From State College: Find your best route to Route 45 East. Follow Route 45 East through the Hairy Johns State Forest. Just past the Laurelton State School (there will be many large stone buildings and well-kept ground on the left), turn right onto Route 235 South. Follow from ** below.
From the East, North, and parts farther west: Find your best route to Route I-80. Take Exit 210 A, Route 15 South, to Lewisburg. Stay on Route 15 S for about 7 miles; you will come to the intersection of Routes 15 and 45 at a light. Turn right onto Route 45 West. Continue from the * below.
From the South: Find your best route to Route 15 North. In Lewisburg, you will come to the intersection of Routes 15 and 45 at a light. Turn left onto Route 45 West. Continue from the * below.
* Proceed west on Route 45 West for about 17 miles, passing through the towns of Mifflinburg and Hartleton (follow speed limits here). At the intersection of Route 235 South, turn left.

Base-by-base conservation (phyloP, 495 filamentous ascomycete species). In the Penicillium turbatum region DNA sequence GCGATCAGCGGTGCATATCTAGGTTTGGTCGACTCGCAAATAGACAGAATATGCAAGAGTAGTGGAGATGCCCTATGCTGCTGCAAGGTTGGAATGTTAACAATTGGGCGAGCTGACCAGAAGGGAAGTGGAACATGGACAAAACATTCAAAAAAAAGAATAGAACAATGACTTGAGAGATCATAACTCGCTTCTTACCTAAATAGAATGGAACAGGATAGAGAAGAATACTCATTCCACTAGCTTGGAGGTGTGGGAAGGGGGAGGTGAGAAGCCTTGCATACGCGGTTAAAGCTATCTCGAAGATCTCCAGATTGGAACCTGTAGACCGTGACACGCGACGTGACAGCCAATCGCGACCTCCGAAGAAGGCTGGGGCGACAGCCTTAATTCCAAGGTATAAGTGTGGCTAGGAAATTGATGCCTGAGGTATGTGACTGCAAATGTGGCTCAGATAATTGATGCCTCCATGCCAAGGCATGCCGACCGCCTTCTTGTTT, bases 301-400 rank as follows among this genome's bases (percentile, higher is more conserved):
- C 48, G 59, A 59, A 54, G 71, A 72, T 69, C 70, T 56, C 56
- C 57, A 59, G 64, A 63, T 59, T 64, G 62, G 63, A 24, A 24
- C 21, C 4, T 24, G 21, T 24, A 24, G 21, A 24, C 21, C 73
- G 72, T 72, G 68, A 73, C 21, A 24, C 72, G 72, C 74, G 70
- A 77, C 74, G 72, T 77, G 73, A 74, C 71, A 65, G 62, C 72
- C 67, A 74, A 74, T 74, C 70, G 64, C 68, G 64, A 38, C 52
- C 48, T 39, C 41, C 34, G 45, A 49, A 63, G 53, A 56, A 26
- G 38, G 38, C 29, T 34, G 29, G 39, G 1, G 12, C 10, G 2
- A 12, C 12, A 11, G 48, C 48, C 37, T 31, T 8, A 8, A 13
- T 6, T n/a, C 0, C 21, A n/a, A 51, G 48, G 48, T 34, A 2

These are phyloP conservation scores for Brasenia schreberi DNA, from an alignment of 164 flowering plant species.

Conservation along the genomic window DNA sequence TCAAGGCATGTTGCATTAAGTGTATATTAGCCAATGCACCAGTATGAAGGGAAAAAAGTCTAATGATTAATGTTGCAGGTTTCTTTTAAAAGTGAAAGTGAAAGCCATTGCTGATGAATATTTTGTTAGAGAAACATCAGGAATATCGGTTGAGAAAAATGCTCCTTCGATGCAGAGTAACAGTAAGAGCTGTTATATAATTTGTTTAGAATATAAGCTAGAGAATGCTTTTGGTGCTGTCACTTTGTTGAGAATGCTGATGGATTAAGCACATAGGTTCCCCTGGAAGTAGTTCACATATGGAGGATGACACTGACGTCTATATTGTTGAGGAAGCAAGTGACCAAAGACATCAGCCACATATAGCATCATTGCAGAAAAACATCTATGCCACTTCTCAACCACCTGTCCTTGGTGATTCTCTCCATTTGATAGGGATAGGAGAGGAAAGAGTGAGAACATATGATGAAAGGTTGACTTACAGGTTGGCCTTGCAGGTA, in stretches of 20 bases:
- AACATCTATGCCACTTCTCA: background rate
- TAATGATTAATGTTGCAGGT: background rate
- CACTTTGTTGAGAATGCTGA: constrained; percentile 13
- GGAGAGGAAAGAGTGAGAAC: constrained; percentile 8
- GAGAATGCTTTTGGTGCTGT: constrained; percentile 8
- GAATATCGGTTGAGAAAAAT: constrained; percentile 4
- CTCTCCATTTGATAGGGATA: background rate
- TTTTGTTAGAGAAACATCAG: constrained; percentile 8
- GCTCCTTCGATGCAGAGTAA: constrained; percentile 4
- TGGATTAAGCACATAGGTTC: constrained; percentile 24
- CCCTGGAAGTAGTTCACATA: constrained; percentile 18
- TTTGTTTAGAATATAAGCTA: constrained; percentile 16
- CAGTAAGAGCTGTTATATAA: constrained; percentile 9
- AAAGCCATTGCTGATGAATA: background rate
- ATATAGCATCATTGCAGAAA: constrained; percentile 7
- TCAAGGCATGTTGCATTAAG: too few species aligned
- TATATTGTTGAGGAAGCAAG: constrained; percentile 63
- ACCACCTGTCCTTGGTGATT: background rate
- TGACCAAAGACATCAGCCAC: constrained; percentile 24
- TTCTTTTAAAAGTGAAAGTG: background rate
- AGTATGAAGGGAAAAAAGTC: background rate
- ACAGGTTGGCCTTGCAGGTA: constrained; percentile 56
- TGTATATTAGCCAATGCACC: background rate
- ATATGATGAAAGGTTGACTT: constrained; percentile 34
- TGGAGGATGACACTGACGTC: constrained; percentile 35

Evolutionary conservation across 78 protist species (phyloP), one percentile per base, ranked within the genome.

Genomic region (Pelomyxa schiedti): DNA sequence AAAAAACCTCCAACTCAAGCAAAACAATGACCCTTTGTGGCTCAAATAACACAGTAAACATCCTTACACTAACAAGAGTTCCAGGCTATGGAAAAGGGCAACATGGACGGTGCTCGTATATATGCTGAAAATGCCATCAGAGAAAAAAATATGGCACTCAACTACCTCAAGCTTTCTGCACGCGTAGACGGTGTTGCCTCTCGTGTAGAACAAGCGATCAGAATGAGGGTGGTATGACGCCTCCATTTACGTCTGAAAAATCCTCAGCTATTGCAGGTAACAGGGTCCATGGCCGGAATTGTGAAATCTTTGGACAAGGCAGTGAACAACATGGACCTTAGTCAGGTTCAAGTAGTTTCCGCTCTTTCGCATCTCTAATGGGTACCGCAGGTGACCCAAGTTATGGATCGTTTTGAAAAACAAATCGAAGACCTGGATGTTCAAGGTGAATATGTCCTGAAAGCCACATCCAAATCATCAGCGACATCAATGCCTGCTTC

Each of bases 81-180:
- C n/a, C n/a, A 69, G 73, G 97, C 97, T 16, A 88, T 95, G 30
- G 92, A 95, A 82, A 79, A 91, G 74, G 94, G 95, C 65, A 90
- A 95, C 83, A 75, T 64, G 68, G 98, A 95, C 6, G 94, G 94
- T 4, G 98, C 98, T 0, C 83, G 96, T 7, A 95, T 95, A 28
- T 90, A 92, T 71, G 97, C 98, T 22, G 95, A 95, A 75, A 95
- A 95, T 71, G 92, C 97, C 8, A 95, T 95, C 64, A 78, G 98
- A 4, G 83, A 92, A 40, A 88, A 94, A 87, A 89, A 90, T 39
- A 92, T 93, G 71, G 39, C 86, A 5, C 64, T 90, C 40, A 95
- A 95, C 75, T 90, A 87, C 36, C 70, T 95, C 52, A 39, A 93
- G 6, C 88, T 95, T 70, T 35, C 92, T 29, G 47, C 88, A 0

** From this turn, follow signs for 235 South for approximately 3 miles through Laurelton (last chance for food, gas, and ATM) and Glen Iron. The road makes several 90-degree turns; just before the last one, you will pass the West End Fire Company on your left.
Turn right onto Creek Road at the 4-way intersection past this last 90-degree turn. Penns Creek should be on your left. Stay on this road for approximately three miles; you will pass a large 3 story stone house with three arches, on your right, at this point you are about one mile from the Camp.
After you cross the bridge over Penns Creek, Penns Creek Campground will be on your right –turn right at the sign for Thomas Dam Road/Boy Scout Camp.
Camp Karoondinha is on the left, up the hill. The Dining Hall is the large stone building with 3 flagpoles in front. To get to the Edna Sheary Lodge, continue up the hill past the Dining Hall. Sheary Lodge is located in the wooded area just past the large field on the right. Site Restrictions (to top)
Drivers are asked to use their flashers and to travel at the posted 10 miles per hour.